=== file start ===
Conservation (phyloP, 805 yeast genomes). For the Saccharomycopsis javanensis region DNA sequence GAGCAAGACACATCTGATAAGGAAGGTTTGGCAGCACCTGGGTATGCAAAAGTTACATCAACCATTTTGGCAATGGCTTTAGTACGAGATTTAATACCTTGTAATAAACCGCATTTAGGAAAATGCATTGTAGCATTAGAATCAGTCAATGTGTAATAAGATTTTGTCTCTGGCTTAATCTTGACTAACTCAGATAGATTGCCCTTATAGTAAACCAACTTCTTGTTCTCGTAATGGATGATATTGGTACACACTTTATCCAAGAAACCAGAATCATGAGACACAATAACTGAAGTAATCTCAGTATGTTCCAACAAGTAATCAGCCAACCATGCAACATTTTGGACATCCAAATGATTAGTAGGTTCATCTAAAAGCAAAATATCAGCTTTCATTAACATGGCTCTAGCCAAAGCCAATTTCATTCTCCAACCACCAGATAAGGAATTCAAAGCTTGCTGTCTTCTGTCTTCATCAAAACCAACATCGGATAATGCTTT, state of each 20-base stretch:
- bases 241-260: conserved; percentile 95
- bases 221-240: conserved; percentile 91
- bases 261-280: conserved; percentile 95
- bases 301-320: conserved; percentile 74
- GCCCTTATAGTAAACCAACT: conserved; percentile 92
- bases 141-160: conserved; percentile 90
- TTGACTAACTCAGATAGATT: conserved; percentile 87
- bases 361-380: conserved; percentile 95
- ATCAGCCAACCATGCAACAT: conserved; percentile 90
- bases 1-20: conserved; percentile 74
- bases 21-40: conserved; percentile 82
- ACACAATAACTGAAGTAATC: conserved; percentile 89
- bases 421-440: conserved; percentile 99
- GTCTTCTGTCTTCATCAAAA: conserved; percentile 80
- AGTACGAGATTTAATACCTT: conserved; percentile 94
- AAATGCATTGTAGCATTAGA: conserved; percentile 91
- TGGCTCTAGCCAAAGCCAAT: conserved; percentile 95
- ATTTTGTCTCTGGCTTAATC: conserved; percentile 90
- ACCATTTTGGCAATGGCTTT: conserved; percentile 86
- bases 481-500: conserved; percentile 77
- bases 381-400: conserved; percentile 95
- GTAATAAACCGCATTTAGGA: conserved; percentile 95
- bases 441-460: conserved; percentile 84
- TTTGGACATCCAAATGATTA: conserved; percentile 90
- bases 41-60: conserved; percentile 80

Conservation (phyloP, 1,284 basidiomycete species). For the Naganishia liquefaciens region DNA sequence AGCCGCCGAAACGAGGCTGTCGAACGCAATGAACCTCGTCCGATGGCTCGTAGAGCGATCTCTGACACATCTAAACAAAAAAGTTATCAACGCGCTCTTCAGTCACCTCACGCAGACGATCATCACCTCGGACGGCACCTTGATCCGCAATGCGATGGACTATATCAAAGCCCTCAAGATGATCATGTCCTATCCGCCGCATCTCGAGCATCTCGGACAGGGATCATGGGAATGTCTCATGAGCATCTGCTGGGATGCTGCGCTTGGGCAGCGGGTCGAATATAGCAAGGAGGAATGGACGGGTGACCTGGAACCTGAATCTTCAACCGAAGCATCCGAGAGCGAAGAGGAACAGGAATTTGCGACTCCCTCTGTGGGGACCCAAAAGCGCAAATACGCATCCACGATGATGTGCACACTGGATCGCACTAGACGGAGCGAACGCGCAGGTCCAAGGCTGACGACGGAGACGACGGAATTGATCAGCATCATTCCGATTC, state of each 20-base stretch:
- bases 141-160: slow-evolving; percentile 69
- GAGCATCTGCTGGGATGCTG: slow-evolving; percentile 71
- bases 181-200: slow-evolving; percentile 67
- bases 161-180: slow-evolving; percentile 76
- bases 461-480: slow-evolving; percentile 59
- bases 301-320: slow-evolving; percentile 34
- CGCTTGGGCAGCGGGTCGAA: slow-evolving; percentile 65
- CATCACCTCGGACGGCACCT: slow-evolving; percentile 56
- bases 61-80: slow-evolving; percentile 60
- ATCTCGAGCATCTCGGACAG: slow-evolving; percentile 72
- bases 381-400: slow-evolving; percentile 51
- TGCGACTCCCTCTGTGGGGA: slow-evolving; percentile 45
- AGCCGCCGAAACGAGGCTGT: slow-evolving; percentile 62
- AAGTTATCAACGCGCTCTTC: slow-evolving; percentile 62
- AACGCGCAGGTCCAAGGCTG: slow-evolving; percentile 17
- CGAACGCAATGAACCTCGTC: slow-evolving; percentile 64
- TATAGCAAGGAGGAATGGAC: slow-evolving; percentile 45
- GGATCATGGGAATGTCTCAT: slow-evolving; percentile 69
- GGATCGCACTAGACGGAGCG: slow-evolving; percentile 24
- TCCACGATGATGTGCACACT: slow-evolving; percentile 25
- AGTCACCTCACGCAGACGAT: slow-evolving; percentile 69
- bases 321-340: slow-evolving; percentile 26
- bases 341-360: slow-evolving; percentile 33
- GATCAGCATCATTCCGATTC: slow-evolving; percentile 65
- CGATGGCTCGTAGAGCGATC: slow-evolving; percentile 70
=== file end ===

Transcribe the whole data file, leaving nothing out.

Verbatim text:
Conservation (phyloP, 805 yeast genomes). For the Saccharomycopsis javanensis region DNA sequence GAGCAAGACACATCTGATAAGGAAGGTTTGGCAGCACCTGGGTATGCAAAAGTTACATCAACCATTTTGGCAATGGCTTTAGTACGAGATTTAATACCTTGTAATAAACCGCATTTAGGAAAATGCATTGTAGCATTAGAATCAGTCAATGTGTAATAAGATTTTGTCTCTGGCTTAATCTTGACTAACTCAGATAGATTGCCCTTATAGTAAACCAACTTCTTGTTCTCGTAATGGATGATATTGGTACACACTTTATCCAAGAAACCAGAATCATGAGACACAATAACTGAAGTAATCTCAGTATGTTCCAACAAGTAATCAGCCAACCATGCAACATTTTGGACATCCAAATGATTAGTAGGTTCATCTAAAAGCAAAATATCAGCTTTCATTAACATGGCTCTAGCCAAAGCCAATTTCATTCTCCAACCACCAGATAAGGAATTCAAAGCTTGCTGTCTTCTGTCTTCATCAAAACCAACATCGGATAATGCTTT, state of each 20-base stretch:
- bases 241-260: conserved; percentile 95
- bases 221-240: conserved; percentile 91
- bases 261-280: conserved; percentile 95
- bases 301-320: conserved; percentile 74
- GCCCTTATAGTAAACCAACT: conserved; percentile 92
- bases 141-160: conserved; percentile 90
- TTGACTAACTCAGATAGATT: conserved; percentile 87
- bases 361-380: conserved; percentile 95
- ATCAGCCAACCATGCAACAT: conserved; percentile 90
- bases 1-20: conserved; percentile 74
- bases 21-40: conserved; percentile 82
- ACACAATAACTGAAGTAATC: conserved; percentile 89
- bases 421-440: conserved; percentile 99
- GTCTTCTGTCTTCATCAAAA: conserved; percentile 80
- AGTACGAGATTTAATACCTT: conserved; percentile 94
- AAATGCATTGTAGCATTAGA: conserved; percentile 91
- TGGCTCTAGCCAAAGCCAAT: conserved; percentile 95
- ATTTTGTCTCTGGCTTAATC: conserved; percentile 90
- ACCATTTTGGCAATGGCTTT: conserved; percentile 86
- bases 481-500: conserved; percentile 77
- bases 381-400: conserved; percentile 95
- GTAATAAACCGCATTTAGGA: conserved; percentile 95
- bases 441-460: conserved; percentile 84
- TTTGGACATCCAAATGATTA: conserved; percentile 90
- bases 41-60: conserved; percentile 80

Conservation (phyloP, 1,284 basidiomycete species). For the Naganishia liquefaciens region DNA sequence AGCCGCCGAAACGAGGCTGTCGAACGCAATGAACCTCGTCCGATGGCTCGTAGAGCGATCTCTGACACATCTAAACAAAAAAGTTATCAACGCGCTCTTCAGTCACCTCACGCAGACGATCATCACCTCGGACGGCACCTTGATCCGCAATGCGATGGACTATATCAAAGCCCTCAAGATGATCATGTCCTATCCGCCGCATCTCGAGCATCTCGGACAGGGATCATGGGAATGTCTCATGAGCATCTGCTGGGATGCTGCGCTTGGGCAGCGGGTCGAATATAGCAAGGAGGAATGGACGGGTGACCTGGAACCTGAATCTTCAACCGAAGCATCCGAGAGCGAAGAGGAACAGGAATTTGCGACTCCCTCTGTGGGGACCCAAAAGCGCAAATACGCATCCACGATGATGTGCACACTGGATCGCACTAGACGGAGCGAACGCGCAGGTCCAAGGCTGACGACGGAGACGACGGAATTGATCAGCATCATTCCGATTC, state of each 20-base stretch:
- bases 141-160: slow-evolving; percentile 69
- GAGCATCTGCTGGGATGCTG: slow-evolving; percentile 71
- bases 181-200: slow-evolving; percentile 67
- bases 161-180: slow-evolving; percentile 76
- bases 461-480: slow-evolving; percentile 59
- bases 301-320: slow-evolving; percentile 34
- CGCTTGGGCAGCGGGTCGAA: slow-evolving; percentile 65
- CATCACCTCGGACGGCACCT: slow-evolving; percentile 56
- bases 61-80: slow-evolving; percentile 60
- ATCTCGAGCATCTCGGACAG: slow-evolving; percentile 72
- bases 381-400: slow-evolving; percentile 51
- TGCGACTCCCTCTGTGGGGA: slow-evolving; percentile 45
- AGCCGCCGAAACGAGGCTGT: slow-evolving; percentile 62
- AAGTTATCAACGCGCTCTTC: slow-evolving; percentile 62
- AACGCGCAGGTCCAAGGCTG: slow-evolving; percentile 17
- CGAACGCAATGAACCTCGTC: slow-evolving; percentile 64
- TATAGCAAGGAGGAATGGAC: slow-evolving; percentile 45
- GGATCATGGGAATGTCTCAT: slow-evolving; percentile 69
- GGATCGCACTAGACGGAGCG: slow-evolving; percentile 24
- TCCACGATGATGTGCACACT: slow-evolving; percentile 25
- AGTCACCTCACGCAGACGAT: slow-evolving; percentile 69
- bases 321-340: slow-evolving; percentile 26
- bases 341-360: slow-evolving; percentile 33
- GATCAGCATCATTCCGATTC: slow-evolving; percentile 65
- CGATGGCTCGTAGAGCGATC: slow-evolving; percentile 70